15. 15.

    If the noun additionally takes arguments or modifiers, RCs are attached to a projection of N. Given Bare Phrase Structure, selectional and probe-features will be present on the relevant label so that they c-command the RC. We assume a general rule that optionally assigns to an N a structure-building feature for the relative clause and a probe feature for Case-Agree with the operator (a metarule in the sense of GPSG, see Gazdar et al. 1985). While agreement in phi-features between N and the operator could also result from anaphoric agreement, Case attraction has to be ensured by a grammatical operation.

  16. 16.

    Our system seems to encounter problems with inverse attraction (attractio inversa), where it appears that the embedded Case is imposed onto the head noun. However, there is good reason to believe that the construction involves a different structure (as pointed out, e.g., in Pittner 1995; Bianchi 2000; Riemsdijk 2006): in most examples of inverse attraction, there is a demonstrative/resumptive pronoun in the matrix clause (with matrix Case) resuming the head noun. This suggests that the construction rather represents a correlative or left-dislocation structure (for potential counter-examples see Grosu 1994:127 and Wood et al. to appear).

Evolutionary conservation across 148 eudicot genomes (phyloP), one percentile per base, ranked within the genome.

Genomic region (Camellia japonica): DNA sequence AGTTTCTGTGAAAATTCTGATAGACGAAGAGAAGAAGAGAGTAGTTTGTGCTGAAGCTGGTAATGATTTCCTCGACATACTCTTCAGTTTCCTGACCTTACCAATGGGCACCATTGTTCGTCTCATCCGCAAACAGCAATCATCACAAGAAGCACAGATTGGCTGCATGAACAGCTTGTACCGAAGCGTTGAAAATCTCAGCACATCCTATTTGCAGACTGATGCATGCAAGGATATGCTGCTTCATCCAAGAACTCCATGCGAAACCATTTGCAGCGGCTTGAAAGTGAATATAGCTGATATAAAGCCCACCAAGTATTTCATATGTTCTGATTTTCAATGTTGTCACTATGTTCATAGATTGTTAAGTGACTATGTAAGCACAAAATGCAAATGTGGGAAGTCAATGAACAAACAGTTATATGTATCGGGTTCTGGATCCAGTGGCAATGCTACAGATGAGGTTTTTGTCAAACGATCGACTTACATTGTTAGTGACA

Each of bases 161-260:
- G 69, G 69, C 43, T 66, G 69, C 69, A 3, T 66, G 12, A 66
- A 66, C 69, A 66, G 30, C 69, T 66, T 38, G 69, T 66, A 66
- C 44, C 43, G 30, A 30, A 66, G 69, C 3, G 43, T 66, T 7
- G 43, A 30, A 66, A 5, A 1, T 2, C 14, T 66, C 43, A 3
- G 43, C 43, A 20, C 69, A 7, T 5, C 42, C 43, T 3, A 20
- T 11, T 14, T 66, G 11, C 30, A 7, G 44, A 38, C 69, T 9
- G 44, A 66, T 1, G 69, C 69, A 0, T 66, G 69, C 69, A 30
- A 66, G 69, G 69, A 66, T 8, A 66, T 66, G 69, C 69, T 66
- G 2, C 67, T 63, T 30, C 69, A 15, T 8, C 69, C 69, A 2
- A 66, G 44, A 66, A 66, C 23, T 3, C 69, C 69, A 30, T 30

17. 17.

    See Gračanin-Yuksek (2013) for a related idea: she proposes that Croatian relative clauses involve inverse attraction (the Case-features of the internal head somehow percolate to the external head of the RC), but in fact she assumes an identity criterion that is more reminiscent of matching.

  18. 18.

    The present case illustrates a morphology-syntax mismatch. In syntax, nominative and accusative behave the same (with respect to attraction), but morphologically they are distinguished; in Swiss German, the distinction is restricted to the personal pronoun paradigm. But in other languages like Modern Greek, where in free relatives nominative and accusative can be attracted to each other, the two Cases are morphologically differentiated both in pronominal and nominal paradigms. Given our syntactic approach to attraction, the two Cases must be represented by exactly the same set of privative Case features. To capture the morphological difference, we propose that exponents can be sensitive to the category of the head that checks Case on the DP, i.e. v/V vs. T (see Pesetsky and Torrego 2001). For concreteness’ sake, we assume that DPs start out with an additional category feature [uF] that is checked against the categorial feature of the Case-checker. Vocabulary items can then refer to this feature. Note that this [uF] is not a proper Case-feature but a categorial feature that is checked as a by-product of Case-checking. Consequently, it does not count for the computation of subset relations and does not prevent matching. As pointed out to us by Klaus Abels, in Swiss German configurations with personal pronouns as heads, we predict gaps under nominative/accusative mismatches because the Cases are syntactically the same. This prediction is borne out: